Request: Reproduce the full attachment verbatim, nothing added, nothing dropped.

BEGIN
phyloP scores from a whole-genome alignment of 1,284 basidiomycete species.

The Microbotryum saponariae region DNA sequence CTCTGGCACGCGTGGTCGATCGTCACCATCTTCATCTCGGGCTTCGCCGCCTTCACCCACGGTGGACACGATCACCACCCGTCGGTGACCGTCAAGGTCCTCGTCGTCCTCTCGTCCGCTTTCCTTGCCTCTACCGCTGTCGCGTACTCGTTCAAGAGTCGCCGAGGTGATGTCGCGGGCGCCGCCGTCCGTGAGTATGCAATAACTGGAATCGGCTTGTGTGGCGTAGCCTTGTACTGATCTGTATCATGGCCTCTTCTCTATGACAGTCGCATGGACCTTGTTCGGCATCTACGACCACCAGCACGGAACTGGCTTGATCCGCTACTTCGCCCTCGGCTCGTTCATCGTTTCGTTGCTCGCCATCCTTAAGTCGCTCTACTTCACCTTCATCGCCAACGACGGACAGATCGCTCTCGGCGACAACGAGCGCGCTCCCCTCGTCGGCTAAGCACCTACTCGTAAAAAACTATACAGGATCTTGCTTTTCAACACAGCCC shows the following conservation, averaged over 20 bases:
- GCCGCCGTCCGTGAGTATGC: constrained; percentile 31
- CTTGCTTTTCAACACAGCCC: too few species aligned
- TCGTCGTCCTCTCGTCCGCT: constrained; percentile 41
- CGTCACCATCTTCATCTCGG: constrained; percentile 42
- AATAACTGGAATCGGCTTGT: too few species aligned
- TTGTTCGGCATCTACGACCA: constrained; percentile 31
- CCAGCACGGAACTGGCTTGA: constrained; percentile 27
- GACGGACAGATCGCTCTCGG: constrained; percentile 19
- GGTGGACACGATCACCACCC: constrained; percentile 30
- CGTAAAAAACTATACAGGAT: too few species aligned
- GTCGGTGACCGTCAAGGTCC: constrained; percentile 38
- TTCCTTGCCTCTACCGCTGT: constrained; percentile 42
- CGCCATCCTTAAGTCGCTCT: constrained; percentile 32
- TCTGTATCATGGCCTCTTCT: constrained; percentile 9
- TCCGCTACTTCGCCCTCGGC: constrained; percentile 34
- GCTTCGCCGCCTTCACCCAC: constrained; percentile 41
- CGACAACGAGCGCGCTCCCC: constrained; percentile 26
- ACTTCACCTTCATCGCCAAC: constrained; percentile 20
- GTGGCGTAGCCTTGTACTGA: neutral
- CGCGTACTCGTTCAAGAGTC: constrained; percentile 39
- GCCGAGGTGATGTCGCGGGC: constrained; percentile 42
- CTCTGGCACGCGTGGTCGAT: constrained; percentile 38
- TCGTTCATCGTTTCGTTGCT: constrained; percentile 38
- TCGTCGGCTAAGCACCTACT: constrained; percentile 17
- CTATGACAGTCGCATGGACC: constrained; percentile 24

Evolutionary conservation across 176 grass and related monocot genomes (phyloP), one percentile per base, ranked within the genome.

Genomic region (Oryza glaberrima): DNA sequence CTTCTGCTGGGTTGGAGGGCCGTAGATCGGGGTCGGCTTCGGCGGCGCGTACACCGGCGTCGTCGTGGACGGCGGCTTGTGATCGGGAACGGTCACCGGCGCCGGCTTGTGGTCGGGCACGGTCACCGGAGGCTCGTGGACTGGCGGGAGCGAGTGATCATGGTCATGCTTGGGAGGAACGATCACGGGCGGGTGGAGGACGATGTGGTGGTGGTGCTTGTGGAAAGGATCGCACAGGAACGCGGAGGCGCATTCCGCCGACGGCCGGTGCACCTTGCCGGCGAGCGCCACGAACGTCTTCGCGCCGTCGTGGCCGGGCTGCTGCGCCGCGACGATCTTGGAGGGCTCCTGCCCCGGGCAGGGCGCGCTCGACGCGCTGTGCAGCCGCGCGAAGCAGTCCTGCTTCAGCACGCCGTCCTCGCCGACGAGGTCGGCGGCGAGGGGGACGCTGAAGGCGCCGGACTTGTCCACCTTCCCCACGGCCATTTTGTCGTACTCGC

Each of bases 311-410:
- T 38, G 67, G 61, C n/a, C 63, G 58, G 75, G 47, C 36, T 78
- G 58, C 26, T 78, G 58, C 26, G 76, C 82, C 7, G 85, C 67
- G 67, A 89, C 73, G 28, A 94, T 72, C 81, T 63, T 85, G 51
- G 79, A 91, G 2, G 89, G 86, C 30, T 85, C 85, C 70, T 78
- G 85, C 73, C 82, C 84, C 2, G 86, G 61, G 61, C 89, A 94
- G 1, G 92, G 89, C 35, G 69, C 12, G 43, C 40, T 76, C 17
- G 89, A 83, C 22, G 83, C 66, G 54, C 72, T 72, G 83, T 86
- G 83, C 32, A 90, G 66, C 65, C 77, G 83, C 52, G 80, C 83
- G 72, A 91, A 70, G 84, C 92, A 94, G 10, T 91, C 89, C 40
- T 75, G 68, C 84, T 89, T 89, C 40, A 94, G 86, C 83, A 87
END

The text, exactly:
phyloP scores from a whole-genome alignment of 1,284 basidiomycete species.

The Microbotryum saponariae region DNA sequence CTCTGGCACGCGTGGTCGATCGTCACCATCTTCATCTCGGGCTTCGCCGCCTTCACCCACGGTGGACACGATCACCACCCGTCGGTGACCGTCAAGGTCCTCGTCGTCCTCTCGTCCGCTTTCCTTGCCTCTACCGCTGTCGCGTACTCGTTCAAGAGTCGCCGAGGTGATGTCGCGGGCGCCGCCGTCCGTGAGTATGCAATAACTGGAATCGGCTTGTGTGGCGTAGCCTTGTACTGATCTGTATCATGGCCTCTTCTCTATGACAGTCGCATGGACCTTGTTCGGCATCTACGACCACCAGCACGGAACTGGCTTGATCCGCTACTTCGCCCTCGGCTCGTTCATCGTTTCGTTGCTCGCCATCCTTAAGTCGCTCTACTTCACCTTCATCGCCAACGACGGACAGATCGCTCTCGGCGACAACGAGCGCGCTCCCCTCGTCGGCTAAGCACCTACTCGTAAAAAACTATACAGGATCTTGCTTTTCAACACAGCCC shows the following conservation, averaged over 20 bases:
- GCCGCCGTCCGTGAGTATGC: constrained; percentile 31
- CTTGCTTTTCAACACAGCCC: too few species aligned
- TCGTCGTCCTCTCGTCCGCT: constrained; percentile 41
- CGTCACCATCTTCATCTCGG: constrained; percentile 42
- AATAACTGGAATCGGCTTGT: too few species aligned
- TTGTTCGGCATCTACGACCA: constrained; percentile 31
- CCAGCACGGAACTGGCTTGA: constrained; percentile 27
- GACGGACAGATCGCTCTCGG: constrained; percentile 19
- GGTGGACACGATCACCACCC: constrained; percentile 30
- CGTAAAAAACTATACAGGAT: too few species aligned
- GTCGGTGACCGTCAAGGTCC: constrained; percentile 38
- TTCCTTGCCTCTACCGCTGT: constrained; percentile 42
- CGCCATCCTTAAGTCGCTCT: constrained; percentile 32
- TCTGTATCATGGCCTCTTCT: constrained; percentile 9
- TCCGCTACTTCGCCCTCGGC: constrained; percentile 34
- GCTTCGCCGCCTTCACCCAC: constrained; percentile 41
- CGACAACGAGCGCGCTCCCC: constrained; percentile 26
- ACTTCACCTTCATCGCCAAC: constrained; percentile 20
- GTGGCGTAGCCTTGTACTGA: neutral
- CGCGTACTCGTTCAAGAGTC: constrained; percentile 39
- GCCGAGGTGATGTCGCGGGC: constrained; percentile 42
- CTCTGGCACGCGTGGTCGAT: constrained; percentile 38
- TCGTTCATCGTTTCGTTGCT: constrained; percentile 38
- TCGTCGGCTAAGCACCTACT: constrained; percentile 17
- CTATGACAGTCGCATGGACC: constrained; percentile 24

Evolutionary conservation across 176 grass and related monocot genomes (phyloP), one percentile per base, ranked within the genome.

Genomic region (Oryza glaberrima): DNA sequence CTTCTGCTGGGTTGGAGGGCCGTAGATCGGGGTCGGCTTCGGCGGCGCGTACACCGGCGTCGTCGTGGACGGCGGCTTGTGATCGGGAACGGTCACCGGCGCCGGCTTGTGGTCGGGCACGGTCACCGGAGGCTCGTGGACTGGCGGGAGCGAGTGATCATGGTCATGCTTGGGAGGAACGATCACGGGCGGGTGGAGGACGATGTGGTGGTGGTGCTTGTGGAAAGGATCGCACAGGAACGCGGAGGCGCATTCCGCCGACGGCCGGTGCACCTTGCCGGCGAGCGCCACGAACGTCTTCGCGCCGTCGTGGCCGGGCTGCTGCGCCGCGACGATCTTGGAGGGCTCCTGCCCCGGGCAGGGCGCGCTCGACGCGCTGTGCAGCCGCGCGAAGCAGTCCTGCTTCAGCACGCCGTCCTCGCCGACGAGGTCGGCGGCGAGGGGGACGCTGAAGGCGCCGGACTTGTCCACCTTCCCCACGGCCATTTTGTCGTACTCGC

Each of bases 311-410:
- T 38, G 67, G 61, C n/a, C 63, G 58, G 75, G 47, C 36, T 78
- G 58, C 26, T 78, G 58, C 26, G 76, C 82, C 7, G 85, C 67
- G 67, A 89, C 73, G 28, A 94, T 72, C 81, T 63, T 85, G 51
- G 79, A 91, G 2, G 89, G 86, C 30, T 85, C 85, C 70, T 78
- G 85, C 73, C 82, C 84, C 2, G 86, G 61, G 61, C 89, A 94
- G 1, G 92, G 89, C 35, G 69, C 12, G 43, C 40, T 76, C 17
- G 89, A 83, C 22, G 83, C 66, G 54, C 72, T 72, G 83, T 86
- G 83, C 32, A 90, G 66, C 65, C 77, G 83, C 52, G 80, C 83
- G 72, A 91, A 70, G 84, C 92, A 94, G 10, T 91, C 89, C 40
- T 75, G 68, C 84, T 89, T 89, C 40, A 94, G 86, C 83, A 87